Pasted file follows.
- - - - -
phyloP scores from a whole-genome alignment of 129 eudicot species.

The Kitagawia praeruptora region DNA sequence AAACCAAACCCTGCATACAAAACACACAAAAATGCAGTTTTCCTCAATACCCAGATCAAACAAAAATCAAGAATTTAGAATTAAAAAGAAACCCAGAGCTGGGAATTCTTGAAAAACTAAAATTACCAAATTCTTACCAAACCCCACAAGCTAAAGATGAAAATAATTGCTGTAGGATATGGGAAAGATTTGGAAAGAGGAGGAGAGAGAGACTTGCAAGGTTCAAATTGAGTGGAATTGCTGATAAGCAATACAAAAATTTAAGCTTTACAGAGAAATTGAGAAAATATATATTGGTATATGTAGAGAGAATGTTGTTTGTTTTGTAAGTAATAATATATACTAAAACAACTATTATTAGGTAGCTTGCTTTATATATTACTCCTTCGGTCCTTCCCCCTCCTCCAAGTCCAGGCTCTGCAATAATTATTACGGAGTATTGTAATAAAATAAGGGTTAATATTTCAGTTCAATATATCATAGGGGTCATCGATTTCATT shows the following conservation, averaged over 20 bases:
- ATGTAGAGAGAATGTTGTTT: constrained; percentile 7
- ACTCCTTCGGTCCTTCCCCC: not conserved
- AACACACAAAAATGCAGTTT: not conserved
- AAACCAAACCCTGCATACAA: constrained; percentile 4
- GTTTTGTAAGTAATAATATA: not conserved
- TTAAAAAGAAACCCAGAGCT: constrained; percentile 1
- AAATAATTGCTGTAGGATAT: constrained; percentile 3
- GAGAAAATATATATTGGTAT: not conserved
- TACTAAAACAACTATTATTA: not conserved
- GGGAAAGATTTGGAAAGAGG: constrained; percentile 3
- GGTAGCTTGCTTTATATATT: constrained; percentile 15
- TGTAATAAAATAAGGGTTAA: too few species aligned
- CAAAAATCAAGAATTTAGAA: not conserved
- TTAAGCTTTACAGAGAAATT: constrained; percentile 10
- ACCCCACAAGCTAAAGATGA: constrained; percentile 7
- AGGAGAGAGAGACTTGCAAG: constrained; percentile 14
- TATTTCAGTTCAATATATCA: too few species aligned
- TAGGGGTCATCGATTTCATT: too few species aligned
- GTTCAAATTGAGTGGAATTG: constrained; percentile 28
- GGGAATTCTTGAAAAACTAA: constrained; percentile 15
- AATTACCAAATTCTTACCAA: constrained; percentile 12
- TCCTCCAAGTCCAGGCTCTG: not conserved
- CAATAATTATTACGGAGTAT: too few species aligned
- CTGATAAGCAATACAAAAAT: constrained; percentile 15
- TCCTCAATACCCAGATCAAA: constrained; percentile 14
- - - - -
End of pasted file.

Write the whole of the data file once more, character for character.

phyloP scores from a whole-genome alignment of 129 eudicot species.

The Kitagawia praeruptora region DNA sequence AAACCAAACCCTGCATACAAAACACACAAAAATGCAGTTTTCCTCAATACCCAGATCAAACAAAAATCAAGAATTTAGAATTAAAAAGAAACCCAGAGCTGGGAATTCTTGAAAAACTAAAATTACCAAATTCTTACCAAACCCCACAAGCTAAAGATGAAAATAATTGCTGTAGGATATGGGAAAGATTTGGAAAGAGGAGGAGAGAGAGACTTGCAAGGTTCAAATTGAGTGGAATTGCTGATAAGCAATACAAAAATTTAAGCTTTACAGAGAAATTGAGAAAATATATATTGGTATATGTAGAGAGAATGTTGTTTGTTTTGTAAGTAATAATATATACTAAAACAACTATTATTAGGTAGCTTGCTTTATATATTACTCCTTCGGTCCTTCCCCCTCCTCCAAGTCCAGGCTCTGCAATAATTATTACGGAGTATTGTAATAAAATAAGGGTTAATATTTCAGTTCAATATATCATAGGGGTCATCGATTTCATT shows the following conservation, averaged over 20 bases:
- ATGTAGAGAGAATGTTGTTT: constrained; percentile 7
- ACTCCTTCGGTCCTTCCCCC: not conserved
- AACACACAAAAATGCAGTTT: not conserved
- AAACCAAACCCTGCATACAA: constrained; percentile 4
- GTTTTGTAAGTAATAATATA: not conserved
- TTAAAAAGAAACCCAGAGCT: constrained; percentile 1
- AAATAATTGCTGTAGGATAT: constrained; percentile 3
- GAGAAAATATATATTGGTAT: not conserved
- TACTAAAACAACTATTATTA: not conserved
- GGGAAAGATTTGGAAAGAGG: constrained; percentile 3
- GGTAGCTTGCTTTATATATT: constrained; percentile 15
- TGTAATAAAATAAGGGTTAA: too few species aligned
- CAAAAATCAAGAATTTAGAA: not conserved
- TTAAGCTTTACAGAGAAATT: constrained; percentile 10
- ACCCCACAAGCTAAAGATGA: constrained; percentile 7
- AGGAGAGAGAGACTTGCAAG: constrained; percentile 14
- TATTTCAGTTCAATATATCA: too few species aligned
- TAGGGGTCATCGATTTCATT: too few species aligned
- GTTCAAATTGAGTGGAATTG: constrained; percentile 28
- GGGAATTCTTGAAAAACTAA: constrained; percentile 15
- AATTACCAAATTCTTACCAA: constrained; percentile 12
- TCCTCCAAGTCCAGGCTCTG: not conserved
- CAATAATTATTACGGAGTAT: too few species aligned
- CTGATAAGCAATACAAAAAT: constrained; percentile 15
- TCCTCAATACCCAGATCAAA: constrained; percentile 14